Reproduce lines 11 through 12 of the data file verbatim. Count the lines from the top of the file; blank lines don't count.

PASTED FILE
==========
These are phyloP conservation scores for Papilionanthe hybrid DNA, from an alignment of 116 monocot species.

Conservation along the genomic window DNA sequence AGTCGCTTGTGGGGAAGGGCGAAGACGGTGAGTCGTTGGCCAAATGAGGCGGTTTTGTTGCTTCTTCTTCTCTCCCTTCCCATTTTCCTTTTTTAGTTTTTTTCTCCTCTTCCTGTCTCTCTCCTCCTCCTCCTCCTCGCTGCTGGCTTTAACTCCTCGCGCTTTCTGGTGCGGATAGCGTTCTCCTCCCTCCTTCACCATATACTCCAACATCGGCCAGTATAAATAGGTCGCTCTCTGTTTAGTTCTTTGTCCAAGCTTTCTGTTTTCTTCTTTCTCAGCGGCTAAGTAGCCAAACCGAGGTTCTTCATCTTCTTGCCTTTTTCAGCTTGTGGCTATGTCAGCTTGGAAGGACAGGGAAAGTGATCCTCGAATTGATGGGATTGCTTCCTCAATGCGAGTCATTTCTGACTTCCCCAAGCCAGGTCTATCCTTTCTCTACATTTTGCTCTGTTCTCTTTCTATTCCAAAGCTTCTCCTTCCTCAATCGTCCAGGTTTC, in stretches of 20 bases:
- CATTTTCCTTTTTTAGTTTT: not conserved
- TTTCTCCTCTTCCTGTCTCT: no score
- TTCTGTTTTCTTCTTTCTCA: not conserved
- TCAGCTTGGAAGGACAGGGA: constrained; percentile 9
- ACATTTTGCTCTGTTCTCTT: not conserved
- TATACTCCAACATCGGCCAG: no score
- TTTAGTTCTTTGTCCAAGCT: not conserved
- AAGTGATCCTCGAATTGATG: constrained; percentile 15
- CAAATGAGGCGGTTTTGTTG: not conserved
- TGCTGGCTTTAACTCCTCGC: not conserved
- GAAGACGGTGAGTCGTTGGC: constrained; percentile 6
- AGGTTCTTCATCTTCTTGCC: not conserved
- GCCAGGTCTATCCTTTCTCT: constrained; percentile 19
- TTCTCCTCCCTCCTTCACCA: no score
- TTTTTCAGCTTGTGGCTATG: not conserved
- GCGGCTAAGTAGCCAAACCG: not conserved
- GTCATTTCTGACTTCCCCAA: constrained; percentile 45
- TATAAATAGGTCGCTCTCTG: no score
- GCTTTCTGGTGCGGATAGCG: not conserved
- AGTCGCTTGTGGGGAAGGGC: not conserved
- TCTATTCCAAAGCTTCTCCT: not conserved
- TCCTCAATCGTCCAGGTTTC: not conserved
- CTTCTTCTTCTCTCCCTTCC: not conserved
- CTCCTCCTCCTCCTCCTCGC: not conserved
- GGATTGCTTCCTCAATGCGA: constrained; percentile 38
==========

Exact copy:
- CAAATGAGGCGGTTTTGTTG: not conserved
- TGCTGGCTTTAACTCCTCGC: not conserved